The state of California is home to more immigrants than any other state. Local community-based organizations and public health nonprofits are essential in both meeting and advocating for the needs and rights of immigrant populations. Prior research has documented the several social determinants of health and significant barriers to good health faced by immigrant communities, including higher rates of power, generally lower rates of health insurance, utilization of services and treatment, as well as a greater number of negative experiences within the healthcare system. Immigrant communities additionally often experience discrimination and racism which can further contribute to health disparities. This study examined various factors important for achieving good health including location of health service utilization. Furthermore, this study assessed the role of local nonprofits in being able to understand their clients and how to best serve and meet their needs. To do this, spatial data related to an East San Jose nonprofit was analyzed. Findings make clear the essential role of community health centers in providing low-cost, high-quality care.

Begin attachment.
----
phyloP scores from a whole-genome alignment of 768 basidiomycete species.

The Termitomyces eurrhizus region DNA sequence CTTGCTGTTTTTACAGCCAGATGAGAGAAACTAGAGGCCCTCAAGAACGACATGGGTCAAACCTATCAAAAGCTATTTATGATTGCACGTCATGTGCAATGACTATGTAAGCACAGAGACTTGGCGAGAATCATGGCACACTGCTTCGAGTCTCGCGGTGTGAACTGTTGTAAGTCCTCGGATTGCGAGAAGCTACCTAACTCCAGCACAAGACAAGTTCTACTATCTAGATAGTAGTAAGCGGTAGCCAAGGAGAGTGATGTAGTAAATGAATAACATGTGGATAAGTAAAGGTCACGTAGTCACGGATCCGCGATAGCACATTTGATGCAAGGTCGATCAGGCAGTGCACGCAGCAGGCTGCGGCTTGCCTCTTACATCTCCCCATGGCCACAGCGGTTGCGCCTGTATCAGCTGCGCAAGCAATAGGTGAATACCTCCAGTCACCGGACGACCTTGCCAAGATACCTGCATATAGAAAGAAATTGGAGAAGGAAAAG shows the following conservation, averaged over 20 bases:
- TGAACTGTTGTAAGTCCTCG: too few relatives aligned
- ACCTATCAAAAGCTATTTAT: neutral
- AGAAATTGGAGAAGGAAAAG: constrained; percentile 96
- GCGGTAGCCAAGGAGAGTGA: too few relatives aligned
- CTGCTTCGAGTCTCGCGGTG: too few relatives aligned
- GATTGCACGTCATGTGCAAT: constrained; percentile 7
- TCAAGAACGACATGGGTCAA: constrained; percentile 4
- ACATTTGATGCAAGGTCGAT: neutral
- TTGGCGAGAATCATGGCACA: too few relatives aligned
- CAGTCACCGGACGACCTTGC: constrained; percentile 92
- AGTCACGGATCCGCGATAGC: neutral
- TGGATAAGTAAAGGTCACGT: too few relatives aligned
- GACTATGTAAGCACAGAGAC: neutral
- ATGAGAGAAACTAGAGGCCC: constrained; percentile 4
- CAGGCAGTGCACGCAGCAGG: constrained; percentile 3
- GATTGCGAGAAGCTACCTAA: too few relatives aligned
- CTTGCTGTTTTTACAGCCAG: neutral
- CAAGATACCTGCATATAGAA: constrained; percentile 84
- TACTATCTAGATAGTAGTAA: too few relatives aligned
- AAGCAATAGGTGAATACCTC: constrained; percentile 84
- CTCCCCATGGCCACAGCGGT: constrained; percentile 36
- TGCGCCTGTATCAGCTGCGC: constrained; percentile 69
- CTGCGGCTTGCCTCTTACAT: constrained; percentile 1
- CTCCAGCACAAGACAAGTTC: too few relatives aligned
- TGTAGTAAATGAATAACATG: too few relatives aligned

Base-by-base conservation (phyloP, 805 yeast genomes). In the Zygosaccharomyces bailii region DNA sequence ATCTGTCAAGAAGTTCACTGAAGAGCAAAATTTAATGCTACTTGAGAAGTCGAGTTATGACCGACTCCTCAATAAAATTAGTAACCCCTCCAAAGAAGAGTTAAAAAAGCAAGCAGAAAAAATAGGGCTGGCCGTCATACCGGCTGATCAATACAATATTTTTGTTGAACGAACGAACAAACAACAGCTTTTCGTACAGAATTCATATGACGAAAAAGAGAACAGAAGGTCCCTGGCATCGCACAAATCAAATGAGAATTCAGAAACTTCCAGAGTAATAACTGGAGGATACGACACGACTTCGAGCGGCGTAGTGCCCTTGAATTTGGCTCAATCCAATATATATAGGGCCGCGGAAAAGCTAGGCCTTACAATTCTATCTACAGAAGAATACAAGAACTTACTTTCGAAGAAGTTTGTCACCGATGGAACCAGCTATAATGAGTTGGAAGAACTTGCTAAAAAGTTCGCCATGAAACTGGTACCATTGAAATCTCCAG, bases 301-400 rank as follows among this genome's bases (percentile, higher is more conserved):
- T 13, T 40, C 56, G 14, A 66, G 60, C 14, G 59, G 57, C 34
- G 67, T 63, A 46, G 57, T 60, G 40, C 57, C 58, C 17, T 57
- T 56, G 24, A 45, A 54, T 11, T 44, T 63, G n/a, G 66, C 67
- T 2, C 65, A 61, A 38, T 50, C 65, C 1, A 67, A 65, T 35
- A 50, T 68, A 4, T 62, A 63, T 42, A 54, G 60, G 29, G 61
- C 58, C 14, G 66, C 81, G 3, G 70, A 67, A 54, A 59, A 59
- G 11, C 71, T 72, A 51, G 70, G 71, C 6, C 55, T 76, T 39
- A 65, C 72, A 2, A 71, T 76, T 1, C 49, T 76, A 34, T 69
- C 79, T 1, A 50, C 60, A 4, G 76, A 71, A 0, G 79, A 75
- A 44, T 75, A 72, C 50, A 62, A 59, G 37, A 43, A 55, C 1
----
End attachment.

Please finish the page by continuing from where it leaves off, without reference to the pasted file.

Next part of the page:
"Immigration Status as a Social Determinant of Health: An Analysis of an East SanJosé-Based Community Farm,"
Silicon Valley Sociological Review: Vol. 20, Article 11.
Available at: https://scholarcommons.scu.edu/svsr/vol20/iss1/11